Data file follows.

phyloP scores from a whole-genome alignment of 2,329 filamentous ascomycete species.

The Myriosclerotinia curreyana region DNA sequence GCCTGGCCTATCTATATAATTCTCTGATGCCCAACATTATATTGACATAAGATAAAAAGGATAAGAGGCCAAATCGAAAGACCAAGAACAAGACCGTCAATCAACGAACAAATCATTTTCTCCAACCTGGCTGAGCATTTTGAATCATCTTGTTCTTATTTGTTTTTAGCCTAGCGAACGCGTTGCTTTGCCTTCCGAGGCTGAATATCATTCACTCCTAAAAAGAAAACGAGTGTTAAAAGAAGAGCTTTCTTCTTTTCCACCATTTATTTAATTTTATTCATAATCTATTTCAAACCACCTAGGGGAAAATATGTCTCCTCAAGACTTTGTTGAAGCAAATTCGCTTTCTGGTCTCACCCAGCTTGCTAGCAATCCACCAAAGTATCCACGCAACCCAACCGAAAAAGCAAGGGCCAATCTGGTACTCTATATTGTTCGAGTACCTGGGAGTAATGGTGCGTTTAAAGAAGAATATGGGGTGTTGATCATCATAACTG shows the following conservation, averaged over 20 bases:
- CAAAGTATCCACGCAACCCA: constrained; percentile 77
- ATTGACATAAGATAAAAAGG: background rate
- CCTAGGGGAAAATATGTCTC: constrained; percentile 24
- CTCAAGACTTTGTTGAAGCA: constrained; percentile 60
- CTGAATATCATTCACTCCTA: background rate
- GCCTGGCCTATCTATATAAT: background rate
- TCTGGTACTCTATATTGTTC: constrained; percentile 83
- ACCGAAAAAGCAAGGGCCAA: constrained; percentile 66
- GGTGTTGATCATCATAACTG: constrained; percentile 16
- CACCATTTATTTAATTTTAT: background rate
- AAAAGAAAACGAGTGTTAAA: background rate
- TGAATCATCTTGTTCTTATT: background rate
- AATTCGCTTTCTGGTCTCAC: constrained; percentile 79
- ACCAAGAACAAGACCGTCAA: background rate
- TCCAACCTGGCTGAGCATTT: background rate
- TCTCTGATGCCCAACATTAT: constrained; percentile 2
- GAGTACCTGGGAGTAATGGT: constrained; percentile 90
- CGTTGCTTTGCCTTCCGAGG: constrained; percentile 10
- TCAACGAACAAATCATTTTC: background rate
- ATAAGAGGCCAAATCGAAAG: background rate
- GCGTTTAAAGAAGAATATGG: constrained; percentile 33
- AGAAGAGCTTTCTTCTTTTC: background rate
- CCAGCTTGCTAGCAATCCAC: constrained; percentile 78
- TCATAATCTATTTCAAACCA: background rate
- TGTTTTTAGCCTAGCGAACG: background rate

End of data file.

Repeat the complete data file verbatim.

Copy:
phyloP scores from a whole-genome alignment of 2,329 filamentous ascomycete species.

The Myriosclerotinia curreyana region DNA sequence GCCTGGCCTATCTATATAATTCTCTGATGCCCAACATTATATTGACATAAGATAAAAAGGATAAGAGGCCAAATCGAAAGACCAAGAACAAGACCGTCAATCAACGAACAAATCATTTTCTCCAACCTGGCTGAGCATTTTGAATCATCTTGTTCTTATTTGTTTTTAGCCTAGCGAACGCGTTGCTTTGCCTTCCGAGGCTGAATATCATTCACTCCTAAAAAGAAAACGAGTGTTAAAAGAAGAGCTTTCTTCTTTTCCACCATTTATTTAATTTTATTCATAATCTATTTCAAACCACCTAGGGGAAAATATGTCTCCTCAAGACTTTGTTGAAGCAAATTCGCTTTCTGGTCTCACCCAGCTTGCTAGCAATCCACCAAAGTATCCACGCAACCCAACCGAAAAAGCAAGGGCCAATCTGGTACTCTATATTGTTCGAGTACCTGGGAGTAATGGTGCGTTTAAAGAAGAATATGGGGTGTTGATCATCATAACTG shows the following conservation, averaged over 20 bases:
- CAAAGTATCCACGCAACCCA: constrained; percentile 77
- ATTGACATAAGATAAAAAGG: background rate
- CCTAGGGGAAAATATGTCTC: constrained; percentile 24
- CTCAAGACTTTGTTGAAGCA: constrained; percentile 60
- CTGAATATCATTCACTCCTA: background rate
- GCCTGGCCTATCTATATAAT: background rate
- TCTGGTACTCTATATTGTTC: constrained; percentile 83
- ACCGAAAAAGCAAGGGCCAA: constrained; percentile 66
- GGTGTTGATCATCATAACTG: constrained; percentile 16
- CACCATTTATTTAATTTTAT: background rate
- AAAAGAAAACGAGTGTTAAA: background rate
- TGAATCATCTTGTTCTTATT: background rate
- AATTCGCTTTCTGGTCTCAC: constrained; percentile 79
- ACCAAGAACAAGACCGTCAA: background rate
- TCCAACCTGGCTGAGCATTT: background rate
- TCTCTGATGCCCAACATTAT: constrained; percentile 2
- GAGTACCTGGGAGTAATGGT: constrained; percentile 90
- CGTTGCTTTGCCTTCCGAGG: constrained; percentile 10
- TCAACGAACAAATCATTTTC: background rate
- ATAAGAGGCCAAATCGAAAG: background rate
- GCGTTTAAAGAAGAATATGG: constrained; percentile 33
- AGAAGAGCTTTCTTCTTTTC: background rate
- CCAGCTTGCTAGCAATCCAC: constrained; percentile 78
- TCATAATCTATTTCAAACCA: background rate
- TGTTTTTAGCCTAGCGAACG: background rate